More on the ‘fine structure constant,’ that fundamental number that seems to be crucial to our understanding of electromagnetism, and therefore the way the universe works. Our recent story on Michael Murphy and his Cambridge team discussed findings from the Keck I telescope on Mauna Kea that suggested subtle changes to the value of the fine structure constant since the earliest era of the universe. But those findings remain highly controversial, as was apparent on Monday the 18th.
That was the day that astronomer Jeffrey Newman (Lawrence Berkeley National Laboratory) presented data from the DEEP2 redshift project, a five-year survey of galaxies more than seven light years away. Speaking at the annual meeting of the American Physical Society (APS) in Tampa, Newman said his team’s results showed no change to the constant within one part in 30,000.
“The fine structure constant sets the strength of the electromagnetic force, which affects how atoms hold together and the energy levels within an atom. At some level, it is helping set the scale of all ordinary matter made up of atoms,” Newman said. “This null result means theorists don’t need to find an explanation for why it would change so much.”
Consider the fine structure constant a ratio of other constants. Designated by the Greek latter alpha, the constant is equal to the square of the charge of the electron divided by the speed of light times Planck’s constant. Some theories suggest that alpha would change only if the speed of light changed over time.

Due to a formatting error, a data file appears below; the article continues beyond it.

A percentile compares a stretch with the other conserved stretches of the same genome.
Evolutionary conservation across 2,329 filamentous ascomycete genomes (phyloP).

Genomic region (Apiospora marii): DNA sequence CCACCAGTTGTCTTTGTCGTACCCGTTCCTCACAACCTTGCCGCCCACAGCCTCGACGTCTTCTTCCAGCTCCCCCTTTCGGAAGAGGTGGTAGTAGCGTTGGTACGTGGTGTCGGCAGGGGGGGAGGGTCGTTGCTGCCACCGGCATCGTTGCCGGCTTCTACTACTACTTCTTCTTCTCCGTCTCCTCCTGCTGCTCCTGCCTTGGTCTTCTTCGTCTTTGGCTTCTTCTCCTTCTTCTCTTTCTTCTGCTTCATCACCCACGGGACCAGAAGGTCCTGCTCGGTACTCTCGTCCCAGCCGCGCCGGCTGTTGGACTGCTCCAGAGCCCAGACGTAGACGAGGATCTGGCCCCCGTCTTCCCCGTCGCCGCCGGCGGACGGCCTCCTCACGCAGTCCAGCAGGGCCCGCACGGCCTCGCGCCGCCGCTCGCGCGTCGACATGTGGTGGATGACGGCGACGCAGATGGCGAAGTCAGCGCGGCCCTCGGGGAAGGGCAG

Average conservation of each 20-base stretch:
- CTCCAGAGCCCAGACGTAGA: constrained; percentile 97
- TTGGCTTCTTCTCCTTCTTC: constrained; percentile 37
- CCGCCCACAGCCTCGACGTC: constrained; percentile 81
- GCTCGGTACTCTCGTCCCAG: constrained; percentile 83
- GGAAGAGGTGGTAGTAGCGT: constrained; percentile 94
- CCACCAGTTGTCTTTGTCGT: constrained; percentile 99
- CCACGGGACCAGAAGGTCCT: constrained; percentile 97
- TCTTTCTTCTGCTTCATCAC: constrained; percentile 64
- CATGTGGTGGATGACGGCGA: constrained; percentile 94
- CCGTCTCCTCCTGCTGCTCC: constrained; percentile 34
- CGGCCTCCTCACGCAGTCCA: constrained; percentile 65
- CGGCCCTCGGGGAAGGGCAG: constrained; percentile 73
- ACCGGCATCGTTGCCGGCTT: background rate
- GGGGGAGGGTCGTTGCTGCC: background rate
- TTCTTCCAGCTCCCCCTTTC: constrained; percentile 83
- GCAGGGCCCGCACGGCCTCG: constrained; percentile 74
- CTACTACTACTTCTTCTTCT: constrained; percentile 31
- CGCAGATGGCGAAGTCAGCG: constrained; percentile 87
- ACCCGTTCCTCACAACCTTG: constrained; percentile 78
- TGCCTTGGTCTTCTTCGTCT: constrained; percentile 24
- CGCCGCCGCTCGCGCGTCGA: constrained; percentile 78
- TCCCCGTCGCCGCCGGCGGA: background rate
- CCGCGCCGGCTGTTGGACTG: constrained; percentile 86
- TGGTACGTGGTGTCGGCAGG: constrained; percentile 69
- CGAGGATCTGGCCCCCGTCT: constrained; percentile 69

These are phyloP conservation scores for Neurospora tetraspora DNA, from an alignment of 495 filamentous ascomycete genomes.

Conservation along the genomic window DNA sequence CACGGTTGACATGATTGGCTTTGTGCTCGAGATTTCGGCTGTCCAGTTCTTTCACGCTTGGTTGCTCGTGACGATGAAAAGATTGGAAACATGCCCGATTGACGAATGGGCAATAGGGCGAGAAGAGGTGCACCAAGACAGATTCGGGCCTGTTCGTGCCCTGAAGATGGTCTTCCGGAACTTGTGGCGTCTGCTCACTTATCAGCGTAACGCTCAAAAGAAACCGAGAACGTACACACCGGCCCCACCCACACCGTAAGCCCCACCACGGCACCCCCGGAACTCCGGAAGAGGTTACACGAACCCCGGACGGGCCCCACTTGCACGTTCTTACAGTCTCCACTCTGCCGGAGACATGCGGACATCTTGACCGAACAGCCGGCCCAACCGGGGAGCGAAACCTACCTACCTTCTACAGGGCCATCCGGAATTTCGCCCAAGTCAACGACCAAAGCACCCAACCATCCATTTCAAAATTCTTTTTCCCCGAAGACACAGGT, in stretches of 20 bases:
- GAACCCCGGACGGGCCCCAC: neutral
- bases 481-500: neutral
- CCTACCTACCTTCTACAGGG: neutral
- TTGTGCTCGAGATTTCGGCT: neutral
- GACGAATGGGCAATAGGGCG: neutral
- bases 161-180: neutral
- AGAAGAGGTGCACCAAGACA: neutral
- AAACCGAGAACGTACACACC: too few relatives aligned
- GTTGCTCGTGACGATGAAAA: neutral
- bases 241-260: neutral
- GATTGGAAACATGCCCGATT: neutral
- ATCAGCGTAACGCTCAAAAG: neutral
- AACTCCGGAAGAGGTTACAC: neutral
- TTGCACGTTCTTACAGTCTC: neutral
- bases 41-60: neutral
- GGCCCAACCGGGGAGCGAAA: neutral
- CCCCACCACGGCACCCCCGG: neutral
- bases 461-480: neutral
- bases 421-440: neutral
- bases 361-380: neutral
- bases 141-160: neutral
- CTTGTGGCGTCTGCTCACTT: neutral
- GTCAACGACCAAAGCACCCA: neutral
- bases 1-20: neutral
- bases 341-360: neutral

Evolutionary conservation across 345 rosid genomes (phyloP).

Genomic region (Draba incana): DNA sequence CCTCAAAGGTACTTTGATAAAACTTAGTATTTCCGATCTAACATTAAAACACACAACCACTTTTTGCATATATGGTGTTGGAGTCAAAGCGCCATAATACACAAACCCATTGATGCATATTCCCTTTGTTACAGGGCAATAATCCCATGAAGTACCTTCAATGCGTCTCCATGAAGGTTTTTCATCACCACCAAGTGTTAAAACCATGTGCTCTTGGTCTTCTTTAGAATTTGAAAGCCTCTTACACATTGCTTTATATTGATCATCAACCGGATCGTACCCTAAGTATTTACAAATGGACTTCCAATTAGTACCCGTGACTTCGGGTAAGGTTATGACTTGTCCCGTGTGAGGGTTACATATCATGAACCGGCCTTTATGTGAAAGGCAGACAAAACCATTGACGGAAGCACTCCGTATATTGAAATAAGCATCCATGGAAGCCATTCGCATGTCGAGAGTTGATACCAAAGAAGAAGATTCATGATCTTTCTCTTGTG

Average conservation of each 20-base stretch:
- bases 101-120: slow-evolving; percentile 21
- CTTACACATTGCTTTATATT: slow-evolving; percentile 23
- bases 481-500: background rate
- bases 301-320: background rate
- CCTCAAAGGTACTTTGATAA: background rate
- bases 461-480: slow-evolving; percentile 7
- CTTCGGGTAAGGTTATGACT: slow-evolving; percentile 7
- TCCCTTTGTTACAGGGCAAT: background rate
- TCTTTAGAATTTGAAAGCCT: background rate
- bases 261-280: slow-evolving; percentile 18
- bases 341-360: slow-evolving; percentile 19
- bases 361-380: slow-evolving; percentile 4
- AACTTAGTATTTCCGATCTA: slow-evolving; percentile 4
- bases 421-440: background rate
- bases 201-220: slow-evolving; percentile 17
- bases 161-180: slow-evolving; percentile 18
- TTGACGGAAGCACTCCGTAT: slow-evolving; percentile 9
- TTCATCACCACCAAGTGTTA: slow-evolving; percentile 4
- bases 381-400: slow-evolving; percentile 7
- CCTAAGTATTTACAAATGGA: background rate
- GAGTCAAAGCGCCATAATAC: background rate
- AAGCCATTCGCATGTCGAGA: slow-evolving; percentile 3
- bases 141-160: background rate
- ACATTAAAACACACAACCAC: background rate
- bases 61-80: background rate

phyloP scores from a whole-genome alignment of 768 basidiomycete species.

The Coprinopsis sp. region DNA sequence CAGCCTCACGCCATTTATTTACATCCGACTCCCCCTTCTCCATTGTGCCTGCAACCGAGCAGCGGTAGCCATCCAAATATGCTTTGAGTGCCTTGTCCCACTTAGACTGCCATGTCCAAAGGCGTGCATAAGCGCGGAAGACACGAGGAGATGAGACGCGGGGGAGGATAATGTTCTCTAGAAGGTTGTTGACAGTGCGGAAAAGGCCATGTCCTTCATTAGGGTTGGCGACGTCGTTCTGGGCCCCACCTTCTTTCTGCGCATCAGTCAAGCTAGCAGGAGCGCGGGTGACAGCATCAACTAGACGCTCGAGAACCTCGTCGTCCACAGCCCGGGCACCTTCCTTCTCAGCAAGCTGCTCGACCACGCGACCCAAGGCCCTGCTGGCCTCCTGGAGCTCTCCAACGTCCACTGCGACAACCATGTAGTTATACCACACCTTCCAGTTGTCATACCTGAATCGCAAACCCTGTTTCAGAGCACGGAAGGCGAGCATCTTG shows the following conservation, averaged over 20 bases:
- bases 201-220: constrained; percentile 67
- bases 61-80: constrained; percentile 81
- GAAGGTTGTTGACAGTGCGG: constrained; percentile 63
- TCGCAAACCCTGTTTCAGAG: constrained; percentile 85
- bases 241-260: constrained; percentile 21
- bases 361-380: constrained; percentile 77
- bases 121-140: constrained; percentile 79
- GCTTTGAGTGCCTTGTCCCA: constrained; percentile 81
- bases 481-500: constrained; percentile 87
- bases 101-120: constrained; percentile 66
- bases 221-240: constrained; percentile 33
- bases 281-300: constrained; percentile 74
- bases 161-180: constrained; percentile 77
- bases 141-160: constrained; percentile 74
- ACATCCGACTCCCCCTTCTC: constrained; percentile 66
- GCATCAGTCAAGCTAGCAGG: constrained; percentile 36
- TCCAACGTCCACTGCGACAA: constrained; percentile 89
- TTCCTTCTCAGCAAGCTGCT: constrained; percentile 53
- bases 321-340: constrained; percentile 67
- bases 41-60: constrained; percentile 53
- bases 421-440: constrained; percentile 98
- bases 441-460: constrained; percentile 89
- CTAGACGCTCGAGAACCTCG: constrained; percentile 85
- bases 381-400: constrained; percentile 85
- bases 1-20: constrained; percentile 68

Image: From the Hubble Ultra Deep Field, a snapshot of galaxies in various ages, sizes, shapes and colors. Studying the light of such objects may help us discover whether or not the fine structure constant has changed over time. Credit: NASA, ESA, S. Beckwith (STScI) and the HUDF Team.
Although DEEP2 was not designed to probe such matters, Newman realized that a study of the oxygen emission lines from distant galaxies would provide suitable data to study the question. The team compared emission lines for galaxies at varying distances. Murphy’s team, on the other hand, had looked at absorption lines in the spectra of distant quasars. Astronomer John Bahcall (Institute for Advanced Study) pointed out some years ago that when it came to measuring the fine structure constant, studying emission lines from distant galaxies would be less error-prone than measuring absorption lines.
Centauri Dreams note: The fine structure constant remains controversial, but DEEP2 is provocative in more ways than this. This massive survey of distant galaxies should provide insights into how the universe itself has evolved. Moreover, its measurements will be a useful yardstick against which to measure various models of dark energy, that mysterious force that seems to be causing the expansion of the universe to accelerate. While Newman released data from the survey’s first year of operation (2002), the full release will have to wait until 2007. The survey finishes its observations this summer. You can read more in this UC Berkeley news release.